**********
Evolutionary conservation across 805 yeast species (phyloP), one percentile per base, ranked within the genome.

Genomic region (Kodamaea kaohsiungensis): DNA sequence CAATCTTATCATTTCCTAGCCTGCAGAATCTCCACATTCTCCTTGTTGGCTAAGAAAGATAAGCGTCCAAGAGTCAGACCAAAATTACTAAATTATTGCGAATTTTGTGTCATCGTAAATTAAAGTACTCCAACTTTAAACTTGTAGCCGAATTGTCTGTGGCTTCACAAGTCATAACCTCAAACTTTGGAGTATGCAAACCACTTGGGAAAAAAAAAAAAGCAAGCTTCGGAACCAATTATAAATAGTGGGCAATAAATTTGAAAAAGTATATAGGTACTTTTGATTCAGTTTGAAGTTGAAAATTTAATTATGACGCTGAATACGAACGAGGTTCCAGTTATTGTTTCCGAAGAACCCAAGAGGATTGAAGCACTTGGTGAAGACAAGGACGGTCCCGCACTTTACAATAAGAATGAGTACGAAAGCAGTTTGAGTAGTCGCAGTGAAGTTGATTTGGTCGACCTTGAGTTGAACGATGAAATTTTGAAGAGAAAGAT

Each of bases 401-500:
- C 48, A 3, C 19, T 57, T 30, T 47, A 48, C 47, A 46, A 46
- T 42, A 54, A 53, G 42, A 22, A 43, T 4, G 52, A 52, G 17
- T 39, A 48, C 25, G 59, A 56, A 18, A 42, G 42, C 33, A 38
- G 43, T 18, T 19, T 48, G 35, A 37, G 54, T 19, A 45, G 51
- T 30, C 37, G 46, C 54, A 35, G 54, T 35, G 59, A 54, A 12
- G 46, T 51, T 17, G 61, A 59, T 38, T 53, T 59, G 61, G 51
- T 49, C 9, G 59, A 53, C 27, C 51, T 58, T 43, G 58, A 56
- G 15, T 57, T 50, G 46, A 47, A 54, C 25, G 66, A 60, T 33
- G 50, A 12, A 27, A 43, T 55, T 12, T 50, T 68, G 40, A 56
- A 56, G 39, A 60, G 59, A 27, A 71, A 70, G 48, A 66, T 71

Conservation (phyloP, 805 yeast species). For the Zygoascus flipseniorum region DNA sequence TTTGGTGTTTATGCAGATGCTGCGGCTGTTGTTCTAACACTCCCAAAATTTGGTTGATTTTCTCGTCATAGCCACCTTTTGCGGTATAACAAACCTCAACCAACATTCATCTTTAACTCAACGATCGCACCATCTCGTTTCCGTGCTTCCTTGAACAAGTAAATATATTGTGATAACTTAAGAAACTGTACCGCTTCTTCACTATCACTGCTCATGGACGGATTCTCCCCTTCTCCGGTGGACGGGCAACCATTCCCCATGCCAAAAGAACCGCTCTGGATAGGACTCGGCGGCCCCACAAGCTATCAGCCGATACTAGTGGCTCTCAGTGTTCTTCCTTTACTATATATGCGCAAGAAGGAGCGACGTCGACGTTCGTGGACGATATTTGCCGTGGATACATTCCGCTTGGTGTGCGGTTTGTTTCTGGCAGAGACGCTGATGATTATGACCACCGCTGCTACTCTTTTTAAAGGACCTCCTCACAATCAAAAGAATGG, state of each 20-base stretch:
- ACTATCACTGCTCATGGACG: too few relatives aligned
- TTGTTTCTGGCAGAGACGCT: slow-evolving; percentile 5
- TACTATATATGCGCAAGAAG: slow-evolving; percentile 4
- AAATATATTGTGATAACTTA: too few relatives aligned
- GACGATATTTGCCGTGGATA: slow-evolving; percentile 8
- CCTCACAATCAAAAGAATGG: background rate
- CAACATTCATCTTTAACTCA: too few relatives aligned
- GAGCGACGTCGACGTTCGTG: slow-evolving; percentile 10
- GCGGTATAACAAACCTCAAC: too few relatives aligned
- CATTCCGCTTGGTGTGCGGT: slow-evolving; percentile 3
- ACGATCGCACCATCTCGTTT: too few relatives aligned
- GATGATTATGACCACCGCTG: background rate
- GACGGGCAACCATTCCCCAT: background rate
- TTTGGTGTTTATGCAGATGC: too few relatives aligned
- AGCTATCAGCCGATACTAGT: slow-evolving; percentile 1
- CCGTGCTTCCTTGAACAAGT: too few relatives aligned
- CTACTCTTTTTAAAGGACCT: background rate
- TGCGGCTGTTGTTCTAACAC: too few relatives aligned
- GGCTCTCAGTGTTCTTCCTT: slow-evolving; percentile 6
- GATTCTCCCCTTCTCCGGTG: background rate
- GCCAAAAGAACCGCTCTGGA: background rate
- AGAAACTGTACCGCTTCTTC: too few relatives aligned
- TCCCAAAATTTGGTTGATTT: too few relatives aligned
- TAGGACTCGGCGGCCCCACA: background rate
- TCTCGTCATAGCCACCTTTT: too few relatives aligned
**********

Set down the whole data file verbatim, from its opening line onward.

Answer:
Evolutionary conservation across 805 yeast species (phyloP), one percentile per base, ranked within the genome.

Genomic region (Kodamaea kaohsiungensis): DNA sequence CAATCTTATCATTTCCTAGCCTGCAGAATCTCCACATTCTCCTTGTTGGCTAAGAAAGATAAGCGTCCAAGAGTCAGACCAAAATTACTAAATTATTGCGAATTTTGTGTCATCGTAAATTAAAGTACTCCAACTTTAAACTTGTAGCCGAATTGTCTGTGGCTTCACAAGTCATAACCTCAAACTTTGGAGTATGCAAACCACTTGGGAAAAAAAAAAAAGCAAGCTTCGGAACCAATTATAAATAGTGGGCAATAAATTTGAAAAAGTATATAGGTACTTTTGATTCAGTTTGAAGTTGAAAATTTAATTATGACGCTGAATACGAACGAGGTTCCAGTTATTGTTTCCGAAGAACCCAAGAGGATTGAAGCACTTGGTGAAGACAAGGACGGTCCCGCACTTTACAATAAGAATGAGTACGAAAGCAGTTTGAGTAGTCGCAGTGAAGTTGATTTGGTCGACCTTGAGTTGAACGATGAAATTTTGAAGAGAAAGAT

Each of bases 401-500:
- C 48, A 3, C 19, T 57, T 30, T 47, A 48, C 47, A 46, A 46
- T 42, A 54, A 53, G 42, A 22, A 43, T 4, G 52, A 52, G 17
- T 39, A 48, C 25, G 59, A 56, A 18, A 42, G 42, C 33, A 38
- G 43, T 18, T 19, T 48, G 35, A 37, G 54, T 19, A 45, G 51
- T 30, C 37, G 46, C 54, A 35, G 54, T 35, G 59, A 54, A 12
- G 46, T 51, T 17, G 61, A 59, T 38, T 53, T 59, G 61, G 51
- T 49, C 9, G 59, A 53, C 27, C 51, T 58, T 43, G 58, A 56
- G 15, T 57, T 50, G 46, A 47, A 54, C 25, G 66, A 60, T 33
- G 50, A 12, A 27, A 43, T 55, T 12, T 50, T 68, G 40, A 56
- A 56, G 39, A 60, G 59, A 27, A 71, A 70, G 48, A 66, T 71

Conservation (phyloP, 805 yeast species). For the Zygoascus flipseniorum region DNA sequence TTTGGTGTTTATGCAGATGCTGCGGCTGTTGTTCTAACACTCCCAAAATTTGGTTGATTTTCTCGTCATAGCCACCTTTTGCGGTATAACAAACCTCAACCAACATTCATCTTTAACTCAACGATCGCACCATCTCGTTTCCGTGCTTCCTTGAACAAGTAAATATATTGTGATAACTTAAGAAACTGTACCGCTTCTTCACTATCACTGCTCATGGACGGATTCTCCCCTTCTCCGGTGGACGGGCAACCATTCCCCATGCCAAAAGAACCGCTCTGGATAGGACTCGGCGGCCCCACAAGCTATCAGCCGATACTAGTGGCTCTCAGTGTTCTTCCTTTACTATATATGCGCAAGAAGGAGCGACGTCGACGTTCGTGGACGATATTTGCCGTGGATACATTCCGCTTGGTGTGCGGTTTGTTTCTGGCAGAGACGCTGATGATTATGACCACCGCTGCTACTCTTTTTAAAGGACCTCCTCACAATCAAAAGAATGG, state of each 20-base stretch:
- ACTATCACTGCTCATGGACG: too few relatives aligned
- TTGTTTCTGGCAGAGACGCT: slow-evolving; percentile 5
- TACTATATATGCGCAAGAAG: slow-evolving; percentile 4
- AAATATATTGTGATAACTTA: too few relatives aligned
- GACGATATTTGCCGTGGATA: slow-evolving; percentile 8
- CCTCACAATCAAAAGAATGG: background rate
- CAACATTCATCTTTAACTCA: too few relatives aligned
- GAGCGACGTCGACGTTCGTG: slow-evolving; percentile 10
- GCGGTATAACAAACCTCAAC: too few relatives aligned
- CATTCCGCTTGGTGTGCGGT: slow-evolving; percentile 3
- ACGATCGCACCATCTCGTTT: too few relatives aligned
- GATGATTATGACCACCGCTG: background rate
- GACGGGCAACCATTCCCCAT: background rate
- TTTGGTGTTTATGCAGATGC: too few relatives aligned
- AGCTATCAGCCGATACTAGT: slow-evolving; percentile 1
- CCGTGCTTCCTTGAACAAGT: too few relatives aligned
- CTACTCTTTTTAAAGGACCT: background rate
- TGCGGCTGTTGTTCTAACAC: too few relatives aligned
- GGCTCTCAGTGTTCTTCCTT: slow-evolving; percentile 6
- GATTCTCCCCTTCTCCGGTG: background rate
- GCCAAAAGAACCGCTCTGGA: background rate
- AGAAACTGTACCGCTTCTTC: too few relatives aligned
- TCCCAAAATTTGGTTGATTT: too few relatives aligned
- TAGGACTCGGCGGCCCCACA: background rate
- TCTCGTCATAGCCACCTTTT: too few relatives aligned